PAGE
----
The 1960s, free love, creativity ... then fast forward to busy working couples with children in today's frantic metropolis. Authors Claire Fuller and Diana Evans discuss the similarities and contrasts in their work, addressing marriage and sexual infidelity, parenthood, cultural identity and belonging, racial identity and politics.
Claire Fuller's latest novel Bitter Orange, an atmospheric tale set during the long hot summer of 1969, is the story of a woman's obsession with a couple she meets at a dilapidated country house. A tale of entangled lives, loneliness and belonging, hedonism and repression, and the boundaries between truth and lies. Diana Evans's Ordinary People, a razor-sharp analysis of modern life in the metropolis, has been described by The Guardian as 'a forensic psychological portrayal of the disenchantment and estrangement of long-term relationships'.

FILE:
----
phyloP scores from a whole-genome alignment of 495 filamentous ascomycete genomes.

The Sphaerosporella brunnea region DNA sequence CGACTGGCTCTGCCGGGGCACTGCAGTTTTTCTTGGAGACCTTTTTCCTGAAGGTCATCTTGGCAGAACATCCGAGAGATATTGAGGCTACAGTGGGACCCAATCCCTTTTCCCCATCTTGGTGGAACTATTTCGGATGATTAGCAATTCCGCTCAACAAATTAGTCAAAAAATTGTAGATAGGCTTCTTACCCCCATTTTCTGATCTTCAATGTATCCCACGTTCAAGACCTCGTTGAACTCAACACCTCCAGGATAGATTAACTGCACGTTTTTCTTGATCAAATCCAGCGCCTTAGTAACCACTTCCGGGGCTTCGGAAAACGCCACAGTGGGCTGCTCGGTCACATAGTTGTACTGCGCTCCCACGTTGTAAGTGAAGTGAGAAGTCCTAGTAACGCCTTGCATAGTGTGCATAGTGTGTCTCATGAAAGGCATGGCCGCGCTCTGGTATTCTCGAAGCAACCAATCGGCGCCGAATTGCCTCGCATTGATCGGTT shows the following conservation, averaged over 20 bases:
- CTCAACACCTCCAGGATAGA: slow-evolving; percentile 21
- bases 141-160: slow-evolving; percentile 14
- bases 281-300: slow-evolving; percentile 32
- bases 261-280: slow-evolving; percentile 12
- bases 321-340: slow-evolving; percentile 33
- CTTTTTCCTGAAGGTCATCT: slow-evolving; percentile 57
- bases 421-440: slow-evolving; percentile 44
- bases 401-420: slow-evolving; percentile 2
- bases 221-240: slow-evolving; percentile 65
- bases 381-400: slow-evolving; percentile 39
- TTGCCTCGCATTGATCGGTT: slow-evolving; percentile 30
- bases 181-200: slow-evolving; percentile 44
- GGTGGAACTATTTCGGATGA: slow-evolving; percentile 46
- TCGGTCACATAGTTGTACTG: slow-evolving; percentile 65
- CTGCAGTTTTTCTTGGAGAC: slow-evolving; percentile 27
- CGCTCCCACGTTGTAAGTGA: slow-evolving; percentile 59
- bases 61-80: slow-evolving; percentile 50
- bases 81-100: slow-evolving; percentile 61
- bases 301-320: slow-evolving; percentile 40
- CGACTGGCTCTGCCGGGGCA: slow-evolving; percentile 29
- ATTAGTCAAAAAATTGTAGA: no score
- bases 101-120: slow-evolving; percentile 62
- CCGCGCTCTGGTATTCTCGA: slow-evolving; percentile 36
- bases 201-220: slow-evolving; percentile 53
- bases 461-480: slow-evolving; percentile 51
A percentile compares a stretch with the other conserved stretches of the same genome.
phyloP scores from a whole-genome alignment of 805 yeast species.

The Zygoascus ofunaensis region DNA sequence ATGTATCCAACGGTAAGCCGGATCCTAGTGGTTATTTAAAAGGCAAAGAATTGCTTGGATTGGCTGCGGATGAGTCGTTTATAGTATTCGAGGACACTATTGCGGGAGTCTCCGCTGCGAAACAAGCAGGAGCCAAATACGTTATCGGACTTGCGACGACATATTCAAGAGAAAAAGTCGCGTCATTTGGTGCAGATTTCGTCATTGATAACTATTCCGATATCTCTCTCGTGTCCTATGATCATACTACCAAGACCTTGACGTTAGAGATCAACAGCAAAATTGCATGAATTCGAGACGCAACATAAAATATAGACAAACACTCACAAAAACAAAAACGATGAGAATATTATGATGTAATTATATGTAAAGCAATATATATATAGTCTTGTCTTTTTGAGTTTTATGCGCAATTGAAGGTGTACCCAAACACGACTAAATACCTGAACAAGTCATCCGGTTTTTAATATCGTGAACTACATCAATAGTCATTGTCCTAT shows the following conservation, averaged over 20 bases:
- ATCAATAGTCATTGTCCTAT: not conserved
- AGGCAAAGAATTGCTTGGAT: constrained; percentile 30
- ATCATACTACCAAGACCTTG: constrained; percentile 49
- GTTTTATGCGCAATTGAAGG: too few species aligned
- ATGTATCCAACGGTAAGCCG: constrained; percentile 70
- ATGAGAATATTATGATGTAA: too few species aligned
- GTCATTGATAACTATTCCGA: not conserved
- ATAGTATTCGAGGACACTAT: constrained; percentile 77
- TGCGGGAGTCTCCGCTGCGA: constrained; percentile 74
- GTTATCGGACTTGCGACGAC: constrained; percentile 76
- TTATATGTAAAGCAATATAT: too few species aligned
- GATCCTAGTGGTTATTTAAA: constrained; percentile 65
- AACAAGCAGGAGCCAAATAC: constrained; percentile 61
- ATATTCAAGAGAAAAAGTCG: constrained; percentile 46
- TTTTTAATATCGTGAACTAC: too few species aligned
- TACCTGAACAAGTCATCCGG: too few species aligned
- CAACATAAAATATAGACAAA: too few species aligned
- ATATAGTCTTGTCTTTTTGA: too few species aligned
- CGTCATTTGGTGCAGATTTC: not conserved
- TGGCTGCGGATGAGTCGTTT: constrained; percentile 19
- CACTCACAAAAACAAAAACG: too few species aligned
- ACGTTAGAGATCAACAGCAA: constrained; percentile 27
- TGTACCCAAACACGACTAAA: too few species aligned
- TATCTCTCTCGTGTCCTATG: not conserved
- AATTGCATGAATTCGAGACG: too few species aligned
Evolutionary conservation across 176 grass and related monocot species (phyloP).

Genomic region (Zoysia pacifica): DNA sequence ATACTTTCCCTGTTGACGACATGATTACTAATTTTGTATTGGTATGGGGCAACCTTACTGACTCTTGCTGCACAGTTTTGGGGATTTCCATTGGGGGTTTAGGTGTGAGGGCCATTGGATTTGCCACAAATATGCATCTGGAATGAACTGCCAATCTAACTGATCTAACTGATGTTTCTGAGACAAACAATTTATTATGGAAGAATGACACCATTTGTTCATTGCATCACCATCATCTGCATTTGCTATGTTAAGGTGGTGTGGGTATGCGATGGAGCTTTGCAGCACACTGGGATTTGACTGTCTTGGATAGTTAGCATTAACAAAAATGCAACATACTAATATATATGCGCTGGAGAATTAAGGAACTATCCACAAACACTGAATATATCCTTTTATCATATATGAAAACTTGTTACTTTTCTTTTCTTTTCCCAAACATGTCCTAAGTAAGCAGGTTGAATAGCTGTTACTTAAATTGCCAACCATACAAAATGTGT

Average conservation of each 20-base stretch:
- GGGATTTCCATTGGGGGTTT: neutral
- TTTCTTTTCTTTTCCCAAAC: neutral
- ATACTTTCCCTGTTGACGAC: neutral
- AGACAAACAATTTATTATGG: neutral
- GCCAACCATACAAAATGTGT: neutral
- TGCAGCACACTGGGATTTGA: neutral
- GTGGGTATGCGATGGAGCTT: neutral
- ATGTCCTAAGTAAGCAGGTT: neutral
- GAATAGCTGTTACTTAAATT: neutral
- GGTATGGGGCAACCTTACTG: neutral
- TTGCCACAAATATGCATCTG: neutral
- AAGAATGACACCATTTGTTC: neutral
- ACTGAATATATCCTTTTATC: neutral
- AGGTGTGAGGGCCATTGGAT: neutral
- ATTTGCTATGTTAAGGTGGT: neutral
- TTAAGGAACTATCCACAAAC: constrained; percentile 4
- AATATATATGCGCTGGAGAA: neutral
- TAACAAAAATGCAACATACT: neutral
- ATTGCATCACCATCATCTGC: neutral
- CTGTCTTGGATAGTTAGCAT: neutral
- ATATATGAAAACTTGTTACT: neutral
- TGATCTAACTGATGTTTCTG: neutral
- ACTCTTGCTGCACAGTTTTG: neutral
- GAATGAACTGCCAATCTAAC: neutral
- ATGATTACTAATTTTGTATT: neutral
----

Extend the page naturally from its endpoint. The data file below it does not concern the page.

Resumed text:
Claire has written two other novels, Our Endless Numbered Days, which won the Desmond Elliott Prize, and Swimming Lessons, which was shortlisted for the Encore Prize. She lives in Hampshire. Diana's first novel, 26A, won the Orange Award for New Writers, the Betty Trask Award and the deciBel Writer of the Year award. She lives in London.
Hosted by author and journalist Nicolette Jones.
Friday 22 February, Assembly Rooms, 7–8.15pm. Includes a complimentary glass of wine. Buy tickets here